Archive for the ‘News’ Category.

Closed for a Week

I’ll be gone from Saturday, 15 October 2011 to late Monday, 24 October 2011. There’s really no good way to get in touch with me in the interim.

Going to Maker Faire!

I’m going to Maker Faire this weekend, May 21st & 22nd! Most of the time, I’ll be in or around the Maker Shed, explaining how vitally important it is to have more blinky LEDs in your life. I’ll also be making a couple of short presentations. Saturday at 11am I’ll be talking about the Breadboard Arduino project. Sunday at 4:30pm I’ll demonstrate the Tiny Wanderer robot. If you can, please come out and say hi!

Blue is the New Black

I ran out of black jumper wire for the Breadboard Arduino kits. This was entirely a planning failure on my part. I started using blue wire. I hope you don’t mind too much.

In no particular order, here are my reasons (justifications?) for making the change. I didn’t want to hold orders until more black wire could be obtained. I didn’t want to continue buying Velleman hookup-wire sampler kits as this was not cost-effective. The blue wires are prettier, in my opinion. The red+blue motif matches the printed stripes on the power rails of the breadboards.

For those of you that are even more resistant to change than I am, let me reassure you: Blue Wires work the same as Black Wires. I promise.

Lux Spectralis Sold Out

The beautiful copper-on-black Lux Spectralis PCBs are all gone.  Whimper.  This actually caught me by surprise.  Well, time to make some more.

I’ve re-designed the Lux Spectralis to make it simpler to assemble.  I’ve omitted all the extra transistors and replaced the hard-to-find RGB LED with three individual, high-output LEDs.  Now you can mix & match!  How about a “Purple Haze” Lux (red, blue, UV)?  Under-the-Sea Lux (green, cyan, blue)?  Or a toasty Fire Lux (red, orange, yellow)?

I’ve got prototype PCBs coming in the mail and as soon as I’m happy with the new, simplified circuitry I’ll have a big batch of them built.  This will take about a month, so please be patient!

If you’re heart is set on one of the older Lux Spectralis kits, a few are still available at the Maker Shed.  Until the end of February 2011, buy one Lux Spectralis for $10 and get a second one for half price ($5)!  Use code SHINY.

Errata for Breadboard Arduino Article in MAKE vol. 25

See the correction on the MAKE magazine web site:

http://makezine.com/25/arduinoprimer/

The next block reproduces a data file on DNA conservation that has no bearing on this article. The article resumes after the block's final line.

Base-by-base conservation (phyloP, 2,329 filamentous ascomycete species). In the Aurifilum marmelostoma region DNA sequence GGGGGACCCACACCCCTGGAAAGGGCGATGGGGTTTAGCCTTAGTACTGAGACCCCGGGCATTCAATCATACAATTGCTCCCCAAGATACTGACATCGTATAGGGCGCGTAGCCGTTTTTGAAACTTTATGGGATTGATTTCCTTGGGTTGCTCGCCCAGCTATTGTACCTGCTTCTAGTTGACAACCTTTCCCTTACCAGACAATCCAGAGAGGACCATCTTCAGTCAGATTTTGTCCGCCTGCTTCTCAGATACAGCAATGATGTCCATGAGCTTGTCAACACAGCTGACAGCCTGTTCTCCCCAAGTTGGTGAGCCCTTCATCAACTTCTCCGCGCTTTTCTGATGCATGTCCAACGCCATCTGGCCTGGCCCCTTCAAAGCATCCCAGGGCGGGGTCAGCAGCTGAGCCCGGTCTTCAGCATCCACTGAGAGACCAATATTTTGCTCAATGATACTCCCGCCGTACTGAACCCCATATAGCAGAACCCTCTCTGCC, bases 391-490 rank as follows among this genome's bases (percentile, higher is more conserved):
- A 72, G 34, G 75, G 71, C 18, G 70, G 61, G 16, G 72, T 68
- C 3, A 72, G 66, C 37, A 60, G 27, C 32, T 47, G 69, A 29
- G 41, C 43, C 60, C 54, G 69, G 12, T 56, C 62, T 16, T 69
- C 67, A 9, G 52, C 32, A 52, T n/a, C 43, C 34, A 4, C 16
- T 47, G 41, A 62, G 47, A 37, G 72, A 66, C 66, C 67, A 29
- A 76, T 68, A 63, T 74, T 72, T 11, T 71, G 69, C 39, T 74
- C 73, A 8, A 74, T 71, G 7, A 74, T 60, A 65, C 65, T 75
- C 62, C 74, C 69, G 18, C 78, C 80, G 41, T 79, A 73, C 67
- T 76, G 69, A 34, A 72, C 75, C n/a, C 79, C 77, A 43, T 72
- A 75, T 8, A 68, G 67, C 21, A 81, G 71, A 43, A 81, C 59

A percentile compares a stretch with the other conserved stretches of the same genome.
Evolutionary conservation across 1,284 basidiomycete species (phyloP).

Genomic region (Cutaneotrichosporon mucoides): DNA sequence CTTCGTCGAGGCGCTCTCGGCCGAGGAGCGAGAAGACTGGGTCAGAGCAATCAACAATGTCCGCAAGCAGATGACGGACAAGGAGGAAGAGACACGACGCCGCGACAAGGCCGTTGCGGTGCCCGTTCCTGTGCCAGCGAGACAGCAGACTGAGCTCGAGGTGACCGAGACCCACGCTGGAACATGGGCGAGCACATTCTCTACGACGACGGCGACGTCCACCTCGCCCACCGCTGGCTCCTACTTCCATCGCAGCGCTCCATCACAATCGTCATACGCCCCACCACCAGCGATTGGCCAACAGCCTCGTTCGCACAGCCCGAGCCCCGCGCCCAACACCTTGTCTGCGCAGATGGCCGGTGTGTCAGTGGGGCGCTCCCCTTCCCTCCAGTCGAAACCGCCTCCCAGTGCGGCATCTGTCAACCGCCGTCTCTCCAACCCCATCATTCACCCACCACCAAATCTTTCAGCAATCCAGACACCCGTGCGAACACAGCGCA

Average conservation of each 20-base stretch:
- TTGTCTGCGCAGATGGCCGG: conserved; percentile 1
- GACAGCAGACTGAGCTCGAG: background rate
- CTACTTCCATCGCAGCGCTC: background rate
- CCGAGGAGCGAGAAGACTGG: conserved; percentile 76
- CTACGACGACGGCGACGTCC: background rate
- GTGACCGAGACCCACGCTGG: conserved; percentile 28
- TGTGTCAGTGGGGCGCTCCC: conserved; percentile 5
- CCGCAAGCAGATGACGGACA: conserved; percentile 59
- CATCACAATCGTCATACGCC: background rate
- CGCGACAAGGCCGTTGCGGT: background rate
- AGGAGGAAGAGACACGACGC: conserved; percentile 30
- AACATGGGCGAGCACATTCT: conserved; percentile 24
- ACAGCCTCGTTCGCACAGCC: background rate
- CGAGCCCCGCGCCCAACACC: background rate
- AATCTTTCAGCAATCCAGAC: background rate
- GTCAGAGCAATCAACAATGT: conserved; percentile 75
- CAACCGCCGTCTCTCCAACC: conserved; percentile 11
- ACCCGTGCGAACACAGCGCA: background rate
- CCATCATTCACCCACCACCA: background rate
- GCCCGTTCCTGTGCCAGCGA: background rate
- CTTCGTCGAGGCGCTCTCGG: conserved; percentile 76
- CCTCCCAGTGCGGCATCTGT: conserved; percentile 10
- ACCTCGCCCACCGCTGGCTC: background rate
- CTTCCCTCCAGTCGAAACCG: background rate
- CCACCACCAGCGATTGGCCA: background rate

The text on page 65 concerning hooking up the right-side power connection is reversed.  The photos are correct.  Thanks to all the sharp-eyed readers out there that caught this for me!

Breadboard Arduino Class at Pumping Station: One

Patrick Callahan of Pumping Station: One, a Chicago hackerspace, will be presenting a “Breadboard Arduino” class on Saturday, 12 February 2011 at 4PM.  Follow this link to find out more about the event or to sign up (4 seats left as of this writing):

http://arduinochicago.eventbrite.com/

Short Vacation – Today’s orders shipped on Monday

I’m taking my loving, talented and overworked wife on a short road trip.  We leave this morning and will return Sunday.  Orders placed today, Friday, 28 January 2011 will ship Monday, 31 January 2011. If you placed an order yesterday, Thursday, 27 January 2011, your order is on its way to the Post Office, but you will not receive a shipment notification (from me) until Monday.

Welcome MAKE Readers!

MAKE vol 25 features a little article I wrote about building a “Breadboard Arduino”.  You can buy a kit that contains all the parts for $40.  Click on the giant “Buy Now” button to order one today!

The kit includes everything you need:  a solderless breadboard, jumper wires, a pre-programmed ATmega328P with pin label, USB adapter and basic components to perform the basic “software experiments” in the article.  You need:  a computer with a spare USB port that can run the free Arduino IDE software and a USB A to mini-B cable.

The first 99 buyers also get the “Li’l Larson LED Scanner Expansion Pack”, for free!  OK, it’s just 5 red LEDs and some more jumper wires but you do get a really nice, custom laser-cut LED bezel for maximum Cylon (or K.I.T.T.) action!